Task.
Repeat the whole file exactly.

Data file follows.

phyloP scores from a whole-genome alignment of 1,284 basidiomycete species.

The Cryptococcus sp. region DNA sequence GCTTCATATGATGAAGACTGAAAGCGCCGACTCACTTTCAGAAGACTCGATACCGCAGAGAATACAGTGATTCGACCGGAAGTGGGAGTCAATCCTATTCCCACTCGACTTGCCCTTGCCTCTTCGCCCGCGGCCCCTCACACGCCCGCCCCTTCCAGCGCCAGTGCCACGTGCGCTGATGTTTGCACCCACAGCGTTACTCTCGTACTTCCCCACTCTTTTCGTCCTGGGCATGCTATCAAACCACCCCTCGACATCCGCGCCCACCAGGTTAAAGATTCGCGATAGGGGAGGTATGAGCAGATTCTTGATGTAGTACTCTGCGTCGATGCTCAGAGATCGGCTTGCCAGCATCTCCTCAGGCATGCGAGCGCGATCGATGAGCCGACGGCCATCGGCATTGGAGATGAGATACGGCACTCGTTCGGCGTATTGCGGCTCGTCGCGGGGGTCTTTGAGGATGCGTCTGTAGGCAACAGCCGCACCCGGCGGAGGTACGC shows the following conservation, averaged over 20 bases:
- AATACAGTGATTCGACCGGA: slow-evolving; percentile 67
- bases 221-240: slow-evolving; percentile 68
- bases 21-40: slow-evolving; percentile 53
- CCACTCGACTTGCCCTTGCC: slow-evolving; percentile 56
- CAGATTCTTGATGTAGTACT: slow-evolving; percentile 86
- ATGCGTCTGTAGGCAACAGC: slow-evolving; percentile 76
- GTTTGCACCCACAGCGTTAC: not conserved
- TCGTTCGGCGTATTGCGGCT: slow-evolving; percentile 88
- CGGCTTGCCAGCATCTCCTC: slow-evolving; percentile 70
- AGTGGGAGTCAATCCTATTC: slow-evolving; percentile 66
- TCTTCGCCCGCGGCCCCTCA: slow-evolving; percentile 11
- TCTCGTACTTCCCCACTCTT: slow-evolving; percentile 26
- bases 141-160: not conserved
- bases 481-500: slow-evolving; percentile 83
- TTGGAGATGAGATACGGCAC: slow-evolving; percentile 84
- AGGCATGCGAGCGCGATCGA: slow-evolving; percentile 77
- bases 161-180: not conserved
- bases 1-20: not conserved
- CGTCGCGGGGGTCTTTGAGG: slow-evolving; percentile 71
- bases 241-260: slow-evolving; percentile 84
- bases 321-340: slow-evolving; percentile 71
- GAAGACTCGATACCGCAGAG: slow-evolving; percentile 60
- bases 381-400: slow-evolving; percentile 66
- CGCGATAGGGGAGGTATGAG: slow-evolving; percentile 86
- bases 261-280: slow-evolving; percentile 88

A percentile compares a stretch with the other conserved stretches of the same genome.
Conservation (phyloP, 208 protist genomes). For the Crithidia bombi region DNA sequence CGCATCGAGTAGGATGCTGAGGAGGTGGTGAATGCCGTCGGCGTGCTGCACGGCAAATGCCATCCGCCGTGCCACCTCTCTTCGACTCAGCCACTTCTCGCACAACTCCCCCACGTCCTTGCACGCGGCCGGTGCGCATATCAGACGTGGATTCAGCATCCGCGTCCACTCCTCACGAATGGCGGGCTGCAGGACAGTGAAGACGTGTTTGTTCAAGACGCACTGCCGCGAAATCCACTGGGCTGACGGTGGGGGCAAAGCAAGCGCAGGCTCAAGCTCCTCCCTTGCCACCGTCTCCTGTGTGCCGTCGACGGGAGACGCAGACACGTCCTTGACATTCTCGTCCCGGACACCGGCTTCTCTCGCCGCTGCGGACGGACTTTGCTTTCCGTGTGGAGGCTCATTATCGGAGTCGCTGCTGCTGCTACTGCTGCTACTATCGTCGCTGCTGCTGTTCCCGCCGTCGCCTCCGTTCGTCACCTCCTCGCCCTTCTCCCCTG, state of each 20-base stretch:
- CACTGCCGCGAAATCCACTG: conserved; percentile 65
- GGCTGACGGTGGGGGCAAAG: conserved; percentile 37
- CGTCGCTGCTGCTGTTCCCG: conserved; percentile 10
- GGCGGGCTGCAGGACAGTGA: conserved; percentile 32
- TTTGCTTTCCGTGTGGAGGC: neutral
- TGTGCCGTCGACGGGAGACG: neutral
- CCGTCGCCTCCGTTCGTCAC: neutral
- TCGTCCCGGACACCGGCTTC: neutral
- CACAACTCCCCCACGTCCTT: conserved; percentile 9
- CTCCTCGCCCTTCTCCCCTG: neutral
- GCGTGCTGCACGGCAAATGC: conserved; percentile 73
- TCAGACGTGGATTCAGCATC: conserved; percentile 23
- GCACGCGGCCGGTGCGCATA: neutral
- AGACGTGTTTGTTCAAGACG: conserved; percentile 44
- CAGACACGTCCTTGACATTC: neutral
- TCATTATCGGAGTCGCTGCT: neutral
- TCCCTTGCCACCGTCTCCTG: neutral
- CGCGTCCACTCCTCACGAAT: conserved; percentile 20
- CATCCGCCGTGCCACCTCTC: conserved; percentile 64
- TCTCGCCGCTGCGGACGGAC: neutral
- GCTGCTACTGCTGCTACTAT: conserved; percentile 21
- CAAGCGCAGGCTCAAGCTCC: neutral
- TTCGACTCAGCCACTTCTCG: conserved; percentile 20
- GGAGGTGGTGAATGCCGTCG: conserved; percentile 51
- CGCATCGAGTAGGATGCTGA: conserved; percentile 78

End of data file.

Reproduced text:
phyloP scores from a whole-genome alignment of 1,284 basidiomycete species.

The Cryptococcus sp. region DNA sequence GCTTCATATGATGAAGACTGAAAGCGCCGACTCACTTTCAGAAGACTCGATACCGCAGAGAATACAGTGATTCGACCGGAAGTGGGAGTCAATCCTATTCCCACTCGACTTGCCCTTGCCTCTTCGCCCGCGGCCCCTCACACGCCCGCCCCTTCCAGCGCCAGTGCCACGTGCGCTGATGTTTGCACCCACAGCGTTACTCTCGTACTTCCCCACTCTTTTCGTCCTGGGCATGCTATCAAACCACCCCTCGACATCCGCGCCCACCAGGTTAAAGATTCGCGATAGGGGAGGTATGAGCAGATTCTTGATGTAGTACTCTGCGTCGATGCTCAGAGATCGGCTTGCCAGCATCTCCTCAGGCATGCGAGCGCGATCGATGAGCCGACGGCCATCGGCATTGGAGATGAGATACGGCACTCGTTCGGCGTATTGCGGCTCGTCGCGGGGGTCTTTGAGGATGCGTCTGTAGGCAACAGCCGCACCCGGCGGAGGTACGC shows the following conservation, averaged over 20 bases:
- AATACAGTGATTCGACCGGA: slow-evolving; percentile 67
- bases 221-240: slow-evolving; percentile 68
- bases 21-40: slow-evolving; percentile 53
- CCACTCGACTTGCCCTTGCC: slow-evolving; percentile 56
- CAGATTCTTGATGTAGTACT: slow-evolving; percentile 86
- ATGCGTCTGTAGGCAACAGC: slow-evolving; percentile 76
- GTTTGCACCCACAGCGTTAC: not conserved
- TCGTTCGGCGTATTGCGGCT: slow-evolving; percentile 88
- CGGCTTGCCAGCATCTCCTC: slow-evolving; percentile 70
- AGTGGGAGTCAATCCTATTC: slow-evolving; percentile 66
- TCTTCGCCCGCGGCCCCTCA: slow-evolving; percentile 11
- TCTCGTACTTCCCCACTCTT: slow-evolving; percentile 26
- bases 141-160: not conserved
- bases 481-500: slow-evolving; percentile 83
- TTGGAGATGAGATACGGCAC: slow-evolving; percentile 84
- AGGCATGCGAGCGCGATCGA: slow-evolving; percentile 77
- bases 161-180: not conserved
- bases 1-20: not conserved
- CGTCGCGGGGGTCTTTGAGG: slow-evolving; percentile 71
- bases 241-260: slow-evolving; percentile 84
- bases 321-340: slow-evolving; percentile 71
- GAAGACTCGATACCGCAGAG: slow-evolving; percentile 60
- bases 381-400: slow-evolving; percentile 66
- CGCGATAGGGGAGGTATGAG: slow-evolving; percentile 86
- bases 261-280: slow-evolving; percentile 88

A percentile compares a stretch with the other conserved stretches of the same genome.
Conservation (phyloP, 208 protist genomes). For the Crithidia bombi region DNA sequence CGCATCGAGTAGGATGCTGAGGAGGTGGTGAATGCCGTCGGCGTGCTGCACGGCAAATGCCATCCGCCGTGCCACCTCTCTTCGACTCAGCCACTTCTCGCACAACTCCCCCACGTCCTTGCACGCGGCCGGTGCGCATATCAGACGTGGATTCAGCATCCGCGTCCACTCCTCACGAATGGCGGGCTGCAGGACAGTGAAGACGTGTTTGTTCAAGACGCACTGCCGCGAAATCCACTGGGCTGACGGTGGGGGCAAAGCAAGCGCAGGCTCAAGCTCCTCCCTTGCCACCGTCTCCTGTGTGCCGTCGACGGGAGACGCAGACACGTCCTTGACATTCTCGTCCCGGACACCGGCTTCTCTCGCCGCTGCGGACGGACTTTGCTTTCCGTGTGGAGGCTCATTATCGGAGTCGCTGCTGCTGCTACTGCTGCTACTATCGTCGCTGCTGCTGTTCCCGCCGTCGCCTCCGTTCGTCACCTCCTCGCCCTTCTCCCCTG, state of each 20-base stretch:
- CACTGCCGCGAAATCCACTG: conserved; percentile 65
- GGCTGACGGTGGGGGCAAAG: conserved; percentile 37
- CGTCGCTGCTGCTGTTCCCG: conserved; percentile 10
- GGCGGGCTGCAGGACAGTGA: conserved; percentile 32
- TTTGCTTTCCGTGTGGAGGC: neutral
- TGTGCCGTCGACGGGAGACG: neutral
- CCGTCGCCTCCGTTCGTCAC: neutral
- TCGTCCCGGACACCGGCTTC: neutral
- CACAACTCCCCCACGTCCTT: conserved; percentile 9
- CTCCTCGCCCTTCTCCCCTG: neutral
- GCGTGCTGCACGGCAAATGC: conserved; percentile 73
- TCAGACGTGGATTCAGCATC: conserved; percentile 23
- GCACGCGGCCGGTGCGCATA: neutral
- AGACGTGTTTGTTCAAGACG: conserved; percentile 44
- CAGACACGTCCTTGACATTC: neutral
- TCATTATCGGAGTCGCTGCT: neutral
- TCCCTTGCCACCGTCTCCTG: neutral
- CGCGTCCACTCCTCACGAAT: conserved; percentile 20
- CATCCGCCGTGCCACCTCTC: conserved; percentile 64
- TCTCGCCGCTGCGGACGGAC: neutral
- GCTGCTACTGCTGCTACTAT: conserved; percentile 21
- CAAGCGCAGGCTCAAGCTCC: neutral
- TTCGACTCAGCCACTTCTCG: conserved; percentile 20
- GGAGGTGGTGAATGCCGTCG: conserved; percentile 51
- CGCATCGAGTAGGATGCTGA: conserved; percentile 78